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JournalISSN: 1085-5718

Berkeley Journal of International Law 

About: Berkeley Journal of International Law is an academic journal. The journal publishes majorly in the area(s): International law & Human rights. It has an ISSN identifier of 1085-5718. Over the lifetime, 376 publication(s) have been published receiving 4092 citation(s). The journal is also known as: BJIL.

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Abstract: In recent years many indigenous corporate social responsibility (CSR) initiatives have emerged in China. The Chinese CSR initiatives include laws and regulations, governmental instructions and guidelines, non-governmental standards and organizations. The recent growth of the Chinese CSR initiatives deserves an analysis of the CSR development in China, especially given that China's international image is usually associated with human rights abuses, substandard products, sweatshops, and serious environmental pollution. How sincere and serious are the Chinese CSR measures? Are they simply window dressing or is there any real structural change? This Article overviews major Chinese CSR initiatives and analyzes the Chinese CSR development from the perspectives of the historical and ideological foundations, instrumental motivations, and institutional environments in China.

220 citations

Journal ArticleDOI
Abstract: The last decade witnessed explosive developments in efforts to impose criminal responsibility on leaders and others responsible for the most serious international crimes committed during periods of armed conflict or mass violence. One of the most revolutionary advances in these efforts has been in redressing crimes committed disproportionately against women and girls, particularly rape and sexual slavery. Laws prohibiting wartime sexual violence languished ignored for centuries, so the recent progress in prosecuting various forms of gender-related crimes is unparalleled in history and has established critical precedential authority for redressing these crimes in other fora and conflicts. While the post-World War II trials held in Nuremberg and Tokyo largely neglected sexual violence, the Yugoslav and Rwanda Tribunals have successfully prosecuted various forms of sexual violence as instruments of genocide, crimes against humanity, means of torture, forms of persecution and enslavement, and crimes of war. The Tribunal Judgements have compellingly verified that warring parties use sexual violence as a mighty instrument of war and an illicit weapon that causes extensive terror and devastation throughout the enemy group. Not only are rape crimes increasingly committed systematically, but they also continue to be routinely committed opportunistically, essentially because the atmosphere of war and the violence it engenders creates the opportunity. Whether organized or random, orchestrated or opportunistic, sexual violence generates mass terror, panic, and destruction. This article first reviews the historical development of international laws most relevant to women during periods of war or mass violence, particularly interna-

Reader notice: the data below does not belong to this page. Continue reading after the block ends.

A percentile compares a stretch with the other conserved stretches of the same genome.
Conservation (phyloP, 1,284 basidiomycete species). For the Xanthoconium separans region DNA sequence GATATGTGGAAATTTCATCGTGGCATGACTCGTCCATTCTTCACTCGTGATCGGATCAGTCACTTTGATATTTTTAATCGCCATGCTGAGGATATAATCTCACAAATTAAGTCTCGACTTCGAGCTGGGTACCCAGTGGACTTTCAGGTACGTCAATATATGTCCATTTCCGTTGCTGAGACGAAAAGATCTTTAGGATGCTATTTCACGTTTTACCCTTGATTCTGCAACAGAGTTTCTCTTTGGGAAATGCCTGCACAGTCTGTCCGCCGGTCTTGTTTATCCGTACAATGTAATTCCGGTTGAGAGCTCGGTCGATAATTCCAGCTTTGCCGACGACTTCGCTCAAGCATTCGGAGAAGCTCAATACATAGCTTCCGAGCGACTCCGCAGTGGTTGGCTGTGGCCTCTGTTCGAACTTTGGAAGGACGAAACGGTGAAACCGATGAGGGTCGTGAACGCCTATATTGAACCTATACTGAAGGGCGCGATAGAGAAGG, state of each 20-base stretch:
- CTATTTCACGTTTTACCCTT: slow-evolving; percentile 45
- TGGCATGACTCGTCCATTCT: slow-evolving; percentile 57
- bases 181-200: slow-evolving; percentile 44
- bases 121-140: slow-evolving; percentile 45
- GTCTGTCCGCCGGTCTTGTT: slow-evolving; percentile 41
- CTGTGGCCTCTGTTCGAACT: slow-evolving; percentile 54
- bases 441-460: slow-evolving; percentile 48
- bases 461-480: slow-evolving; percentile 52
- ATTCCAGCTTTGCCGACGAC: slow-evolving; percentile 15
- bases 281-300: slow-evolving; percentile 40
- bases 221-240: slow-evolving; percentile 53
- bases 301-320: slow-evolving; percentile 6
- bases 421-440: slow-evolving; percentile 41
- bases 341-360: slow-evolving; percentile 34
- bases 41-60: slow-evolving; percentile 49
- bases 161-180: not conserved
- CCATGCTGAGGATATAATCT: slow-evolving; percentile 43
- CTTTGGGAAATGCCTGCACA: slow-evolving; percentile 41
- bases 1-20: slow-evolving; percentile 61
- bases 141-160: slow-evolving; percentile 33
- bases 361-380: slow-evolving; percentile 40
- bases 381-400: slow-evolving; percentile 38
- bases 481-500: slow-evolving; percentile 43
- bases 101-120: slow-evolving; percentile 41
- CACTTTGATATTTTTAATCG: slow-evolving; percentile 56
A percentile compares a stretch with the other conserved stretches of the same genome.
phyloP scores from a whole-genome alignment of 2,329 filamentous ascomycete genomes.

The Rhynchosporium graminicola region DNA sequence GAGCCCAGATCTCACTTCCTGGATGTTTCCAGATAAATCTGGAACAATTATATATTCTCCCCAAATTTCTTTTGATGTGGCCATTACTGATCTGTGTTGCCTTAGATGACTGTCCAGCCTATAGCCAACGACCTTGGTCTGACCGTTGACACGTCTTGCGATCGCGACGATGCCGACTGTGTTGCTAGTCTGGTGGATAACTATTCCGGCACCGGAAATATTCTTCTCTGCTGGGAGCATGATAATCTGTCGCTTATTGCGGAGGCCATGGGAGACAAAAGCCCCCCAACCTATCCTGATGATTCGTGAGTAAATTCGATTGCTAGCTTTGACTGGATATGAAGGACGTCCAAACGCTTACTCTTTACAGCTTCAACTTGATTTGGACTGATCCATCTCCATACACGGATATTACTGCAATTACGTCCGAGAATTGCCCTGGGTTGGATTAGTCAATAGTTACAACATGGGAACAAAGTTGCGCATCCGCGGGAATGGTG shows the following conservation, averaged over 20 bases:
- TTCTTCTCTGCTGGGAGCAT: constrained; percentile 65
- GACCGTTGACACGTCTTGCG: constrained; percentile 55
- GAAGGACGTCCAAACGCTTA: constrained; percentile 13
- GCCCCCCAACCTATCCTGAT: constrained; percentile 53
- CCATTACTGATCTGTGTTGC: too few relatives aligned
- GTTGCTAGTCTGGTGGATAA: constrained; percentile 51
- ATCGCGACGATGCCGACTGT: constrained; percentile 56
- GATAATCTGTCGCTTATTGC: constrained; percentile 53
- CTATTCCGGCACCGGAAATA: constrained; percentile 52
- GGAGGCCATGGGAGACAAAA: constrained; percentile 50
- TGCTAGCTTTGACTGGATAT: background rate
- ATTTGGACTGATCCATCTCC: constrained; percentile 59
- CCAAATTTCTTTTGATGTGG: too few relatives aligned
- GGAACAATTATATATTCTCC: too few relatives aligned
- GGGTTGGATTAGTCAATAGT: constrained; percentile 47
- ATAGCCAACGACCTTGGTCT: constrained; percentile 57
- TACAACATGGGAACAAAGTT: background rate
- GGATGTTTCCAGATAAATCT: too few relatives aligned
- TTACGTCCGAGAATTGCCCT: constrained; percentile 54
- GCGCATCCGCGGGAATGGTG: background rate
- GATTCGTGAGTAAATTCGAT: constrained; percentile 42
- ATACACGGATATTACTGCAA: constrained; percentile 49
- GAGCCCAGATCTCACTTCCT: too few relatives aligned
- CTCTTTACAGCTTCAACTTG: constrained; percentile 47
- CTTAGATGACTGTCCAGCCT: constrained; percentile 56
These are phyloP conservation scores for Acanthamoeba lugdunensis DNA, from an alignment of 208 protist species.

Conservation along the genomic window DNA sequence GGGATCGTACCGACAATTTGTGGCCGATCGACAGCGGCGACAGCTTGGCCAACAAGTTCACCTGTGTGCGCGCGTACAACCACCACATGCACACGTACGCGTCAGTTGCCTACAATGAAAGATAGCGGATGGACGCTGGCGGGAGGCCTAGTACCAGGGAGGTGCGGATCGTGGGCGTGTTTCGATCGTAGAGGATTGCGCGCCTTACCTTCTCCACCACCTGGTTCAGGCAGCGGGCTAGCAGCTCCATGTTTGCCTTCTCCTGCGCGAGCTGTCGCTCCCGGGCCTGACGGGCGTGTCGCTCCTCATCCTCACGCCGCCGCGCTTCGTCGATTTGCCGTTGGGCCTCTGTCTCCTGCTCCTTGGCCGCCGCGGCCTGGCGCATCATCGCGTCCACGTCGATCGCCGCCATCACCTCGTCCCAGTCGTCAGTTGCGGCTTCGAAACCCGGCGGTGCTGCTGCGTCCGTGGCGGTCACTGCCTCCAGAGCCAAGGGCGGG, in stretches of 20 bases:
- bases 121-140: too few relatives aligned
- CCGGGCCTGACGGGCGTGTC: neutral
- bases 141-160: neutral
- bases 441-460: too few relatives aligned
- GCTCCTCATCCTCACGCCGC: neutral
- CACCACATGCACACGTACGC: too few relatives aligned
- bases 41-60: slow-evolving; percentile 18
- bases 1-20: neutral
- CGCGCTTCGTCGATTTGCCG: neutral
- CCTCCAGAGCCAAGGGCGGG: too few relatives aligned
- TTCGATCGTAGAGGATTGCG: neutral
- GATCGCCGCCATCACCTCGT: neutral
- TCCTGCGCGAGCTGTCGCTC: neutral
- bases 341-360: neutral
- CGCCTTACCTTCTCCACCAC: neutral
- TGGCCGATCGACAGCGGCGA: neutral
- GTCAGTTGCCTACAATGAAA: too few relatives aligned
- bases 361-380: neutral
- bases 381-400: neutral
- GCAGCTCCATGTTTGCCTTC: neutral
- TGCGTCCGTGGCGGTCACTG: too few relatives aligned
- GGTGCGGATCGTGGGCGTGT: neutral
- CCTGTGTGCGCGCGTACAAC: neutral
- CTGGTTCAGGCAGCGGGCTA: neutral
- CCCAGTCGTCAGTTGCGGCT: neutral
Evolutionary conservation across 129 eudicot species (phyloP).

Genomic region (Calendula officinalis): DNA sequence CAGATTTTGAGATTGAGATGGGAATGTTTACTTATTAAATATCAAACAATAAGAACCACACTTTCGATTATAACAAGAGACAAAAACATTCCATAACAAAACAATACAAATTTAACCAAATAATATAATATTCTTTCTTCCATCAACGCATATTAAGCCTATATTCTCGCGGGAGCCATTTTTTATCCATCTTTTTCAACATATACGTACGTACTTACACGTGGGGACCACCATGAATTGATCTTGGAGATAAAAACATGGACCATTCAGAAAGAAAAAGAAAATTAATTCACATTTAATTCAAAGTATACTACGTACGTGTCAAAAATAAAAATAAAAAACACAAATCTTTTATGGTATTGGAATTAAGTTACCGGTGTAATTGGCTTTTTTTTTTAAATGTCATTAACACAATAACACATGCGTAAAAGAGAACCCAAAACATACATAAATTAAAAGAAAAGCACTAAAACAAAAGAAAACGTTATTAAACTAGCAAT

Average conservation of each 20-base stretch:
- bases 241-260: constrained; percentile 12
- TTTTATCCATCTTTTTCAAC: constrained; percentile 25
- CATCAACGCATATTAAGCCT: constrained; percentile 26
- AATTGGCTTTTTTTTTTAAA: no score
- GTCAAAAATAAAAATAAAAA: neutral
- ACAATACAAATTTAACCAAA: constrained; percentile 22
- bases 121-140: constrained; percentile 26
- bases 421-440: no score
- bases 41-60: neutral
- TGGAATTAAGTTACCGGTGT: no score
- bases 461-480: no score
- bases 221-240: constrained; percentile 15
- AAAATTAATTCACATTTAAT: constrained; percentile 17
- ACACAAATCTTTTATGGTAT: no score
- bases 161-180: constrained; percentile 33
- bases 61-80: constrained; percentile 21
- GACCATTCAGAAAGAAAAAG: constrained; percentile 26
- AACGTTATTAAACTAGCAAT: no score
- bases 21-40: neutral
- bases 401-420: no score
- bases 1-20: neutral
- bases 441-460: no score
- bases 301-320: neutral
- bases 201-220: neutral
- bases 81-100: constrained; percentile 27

140 citations

Journal ArticleDOI
Abstract: Globalization represents the reality that we live in a time when the walls of sovereignty are no protection against the movements of capital, labor, information and ideas—nor can they provide effective protection against harm and damage.1 This declaration by Judge Rosalyn Higgins, the former President of the International Court of Justice, represents the conventional wisdom about the future of global governance. Many view globalization as a reality that will erode or even eliminate the sovereignty of nation-states. The typical account points to at least three ways that globalization has affected sovereignty. First, the rise of international trade and capital markets has interfered with the ability of nation-states to control their domestic economies.2 Second, nation-states have responded by delegating authority to international organizations.3 Third, a “new” international law, generated in part by these organizations, has placed limitations on the independent conduct of domestic policies.4

125 citations

Journal ArticleDOI
Abstract: In the post-Enron years, corporate governance has shifted from its focus on agency conflicts to address issues of ethics, accountability, transparency, and disclosure. Moreover, Corporate Social Responsibility (CSR) has increasingly focused on corporate governance as a vehicle for incorporating social and environmental concerns into the business decision-making process, benefiting not only financial investors but also employees, consumers, and communities. Currently, corporate governance is being linked more and more with business practices and public policies that are stakeholder-friendly. This article examines these developments and their impact on the formulation of a hybridized body of business legal norms by proceeding in three stages: First, the article explores the recent transformations in the regulation of corporate governance and corporate social responsibility and the shifts these two fields have experienced after Enron. Second, it reads these transformations as a convergence that encompasses both corporate self-regulation and the efforts by various social groups to make it more effective ('meta-regulation'). Third, the article discusses the prospects and challenges of this convergence by outlining a series of conceptual and methodological inquiries as well as policy ramifications to be pursued by scholars and practitioners in the field of law and corporate conduct.

125 citations

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